It’s been an interesting six weeks following the birth of our daughter. Not only is it a life moment with this new little person in our lives, changing sleeping patterns, and that we seem to focus more on talking about poo and pee times, but that I’ve gotten the feeling that some people perceive caring for baby as something that comes more naturally to mothers than fathers.
Don’t get me wrong, it’s great to be a father taking care of my daughter and I, like many other men before me, am doing my best to learn about nurturing and caring for a baby through books, advice from others, and regular searches on Google. It comes down to learning by doing and listening to myself. The funny thing is that I get a sense that there’s still this engrained culture or perception that fathers do not having what it takes when it comes down to the daily chores and tasks of taking care of a baby. Warning: Gender Alert – why is it mothers are considered the caregivers while fathers are bread winners?
It’s an eye-opening feeling and experience when I talk to some people and they almost feel sorry when I have to take care of my daughter by myself. While breastfeeding is uniquely an activity that connects baby to mother and vice versa, all other essential care-giving activities can be done by both parents like bathing, diaper-changing, bottle-feeding, cleaning, and, more importantly, loving the baby. I get it… these things are nerve-racking to do by both parents, let alone a single parent. Yet, I’ve observed that people consider these activities to come more naturally to mothers (let me rephrase, women), while fathers (i.e. men) are perceived to not really have a clue about it all.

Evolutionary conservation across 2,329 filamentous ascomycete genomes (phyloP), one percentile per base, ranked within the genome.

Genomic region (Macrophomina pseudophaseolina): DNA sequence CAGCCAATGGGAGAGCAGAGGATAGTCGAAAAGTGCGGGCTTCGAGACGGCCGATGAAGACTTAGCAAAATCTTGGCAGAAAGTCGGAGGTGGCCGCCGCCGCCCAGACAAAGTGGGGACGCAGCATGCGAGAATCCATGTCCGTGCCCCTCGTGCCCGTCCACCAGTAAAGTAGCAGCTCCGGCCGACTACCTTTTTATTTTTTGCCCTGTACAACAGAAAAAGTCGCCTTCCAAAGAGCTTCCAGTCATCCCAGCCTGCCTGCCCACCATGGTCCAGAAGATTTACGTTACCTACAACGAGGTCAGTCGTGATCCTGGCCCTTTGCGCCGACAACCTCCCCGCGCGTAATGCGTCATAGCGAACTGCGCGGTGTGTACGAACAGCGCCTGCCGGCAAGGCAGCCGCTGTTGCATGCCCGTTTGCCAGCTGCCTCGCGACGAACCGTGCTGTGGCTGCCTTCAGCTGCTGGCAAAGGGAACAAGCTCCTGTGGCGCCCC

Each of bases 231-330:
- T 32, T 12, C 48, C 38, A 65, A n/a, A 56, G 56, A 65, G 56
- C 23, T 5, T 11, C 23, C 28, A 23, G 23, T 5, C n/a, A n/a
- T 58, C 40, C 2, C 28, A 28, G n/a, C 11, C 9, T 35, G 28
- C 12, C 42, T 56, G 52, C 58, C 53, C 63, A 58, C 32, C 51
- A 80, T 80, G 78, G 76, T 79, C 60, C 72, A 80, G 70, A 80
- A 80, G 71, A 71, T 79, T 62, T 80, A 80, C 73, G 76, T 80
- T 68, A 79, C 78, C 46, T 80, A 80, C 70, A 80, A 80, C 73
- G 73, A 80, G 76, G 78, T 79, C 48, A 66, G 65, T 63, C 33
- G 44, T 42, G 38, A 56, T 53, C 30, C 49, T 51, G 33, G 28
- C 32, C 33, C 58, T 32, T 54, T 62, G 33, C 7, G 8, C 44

It’s too easy for guys to accept this stance that “it’s not my duty” or that “mother knows best”, which perpetuates this perception. At the same time, aside from breastfeeding (which actually isn’t as easy as one might think given all the support out there), taking care of a baby and making sure that he/she is healthy is something that can be learned and isn’t gender-specific.